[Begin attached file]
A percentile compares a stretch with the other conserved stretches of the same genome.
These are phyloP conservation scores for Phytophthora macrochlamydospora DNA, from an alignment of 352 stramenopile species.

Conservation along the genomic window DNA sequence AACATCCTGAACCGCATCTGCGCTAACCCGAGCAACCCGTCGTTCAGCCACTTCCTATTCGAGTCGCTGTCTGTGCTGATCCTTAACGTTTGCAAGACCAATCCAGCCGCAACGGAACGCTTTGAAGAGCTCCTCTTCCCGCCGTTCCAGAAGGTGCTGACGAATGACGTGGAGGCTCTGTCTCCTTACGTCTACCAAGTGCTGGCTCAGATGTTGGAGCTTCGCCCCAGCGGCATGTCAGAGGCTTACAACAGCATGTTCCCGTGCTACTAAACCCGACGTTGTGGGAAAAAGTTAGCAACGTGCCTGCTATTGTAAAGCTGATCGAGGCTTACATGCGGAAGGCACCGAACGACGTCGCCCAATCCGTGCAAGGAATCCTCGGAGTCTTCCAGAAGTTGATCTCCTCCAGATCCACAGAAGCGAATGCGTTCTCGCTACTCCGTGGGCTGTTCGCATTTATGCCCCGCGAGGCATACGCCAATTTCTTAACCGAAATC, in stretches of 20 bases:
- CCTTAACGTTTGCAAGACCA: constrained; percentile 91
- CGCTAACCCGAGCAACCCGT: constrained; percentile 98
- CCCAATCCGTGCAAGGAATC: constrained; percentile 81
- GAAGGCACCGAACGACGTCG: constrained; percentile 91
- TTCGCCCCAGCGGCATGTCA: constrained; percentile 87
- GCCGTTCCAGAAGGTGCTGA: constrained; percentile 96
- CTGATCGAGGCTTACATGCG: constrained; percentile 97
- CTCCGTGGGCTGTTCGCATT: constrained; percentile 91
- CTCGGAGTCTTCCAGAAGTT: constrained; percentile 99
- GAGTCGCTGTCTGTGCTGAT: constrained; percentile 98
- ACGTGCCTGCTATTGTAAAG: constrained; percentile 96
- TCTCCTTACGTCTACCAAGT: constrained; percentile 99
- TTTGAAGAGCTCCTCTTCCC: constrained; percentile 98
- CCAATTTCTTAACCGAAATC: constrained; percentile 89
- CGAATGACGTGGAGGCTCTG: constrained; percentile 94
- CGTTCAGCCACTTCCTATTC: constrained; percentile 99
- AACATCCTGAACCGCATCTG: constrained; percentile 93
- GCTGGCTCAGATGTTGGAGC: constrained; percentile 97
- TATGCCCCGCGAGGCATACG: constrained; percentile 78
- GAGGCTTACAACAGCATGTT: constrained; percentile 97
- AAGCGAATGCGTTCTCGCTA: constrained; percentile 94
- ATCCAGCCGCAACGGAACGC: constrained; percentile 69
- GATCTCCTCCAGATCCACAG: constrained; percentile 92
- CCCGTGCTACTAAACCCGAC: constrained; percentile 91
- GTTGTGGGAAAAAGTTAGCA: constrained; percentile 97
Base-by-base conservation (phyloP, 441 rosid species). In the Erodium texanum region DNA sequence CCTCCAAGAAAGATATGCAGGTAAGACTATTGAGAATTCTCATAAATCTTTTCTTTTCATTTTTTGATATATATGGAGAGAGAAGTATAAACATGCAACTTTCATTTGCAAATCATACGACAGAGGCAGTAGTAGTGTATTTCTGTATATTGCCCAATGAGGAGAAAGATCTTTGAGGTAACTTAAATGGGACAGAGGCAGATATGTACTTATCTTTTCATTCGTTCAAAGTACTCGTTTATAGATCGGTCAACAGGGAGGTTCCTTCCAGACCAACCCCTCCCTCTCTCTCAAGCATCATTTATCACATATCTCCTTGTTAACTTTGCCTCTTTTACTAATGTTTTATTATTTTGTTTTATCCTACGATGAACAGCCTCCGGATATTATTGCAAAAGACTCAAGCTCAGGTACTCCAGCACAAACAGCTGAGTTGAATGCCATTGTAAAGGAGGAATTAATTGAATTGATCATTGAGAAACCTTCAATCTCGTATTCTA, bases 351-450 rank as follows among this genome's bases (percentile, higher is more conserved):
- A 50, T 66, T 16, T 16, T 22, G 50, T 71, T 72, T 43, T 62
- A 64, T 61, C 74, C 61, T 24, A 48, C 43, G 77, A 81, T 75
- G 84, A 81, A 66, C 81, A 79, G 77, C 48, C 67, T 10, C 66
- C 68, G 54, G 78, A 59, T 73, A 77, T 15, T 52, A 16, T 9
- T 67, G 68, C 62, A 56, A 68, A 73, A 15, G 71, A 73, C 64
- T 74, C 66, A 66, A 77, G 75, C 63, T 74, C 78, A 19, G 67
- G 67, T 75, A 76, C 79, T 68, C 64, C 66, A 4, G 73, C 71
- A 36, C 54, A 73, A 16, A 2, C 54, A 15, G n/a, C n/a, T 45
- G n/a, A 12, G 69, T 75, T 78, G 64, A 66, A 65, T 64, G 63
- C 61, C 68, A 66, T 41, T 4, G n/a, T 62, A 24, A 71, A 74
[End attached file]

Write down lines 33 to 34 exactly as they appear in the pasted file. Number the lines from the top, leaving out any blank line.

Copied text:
- C 68, G 54, G 78, A 59, T 73, A 77, T 15, T 52, A 16, T 9
- T 67, G 68, C 62, A 56, A 68, A 73, A 15, G 71, A 73, C 64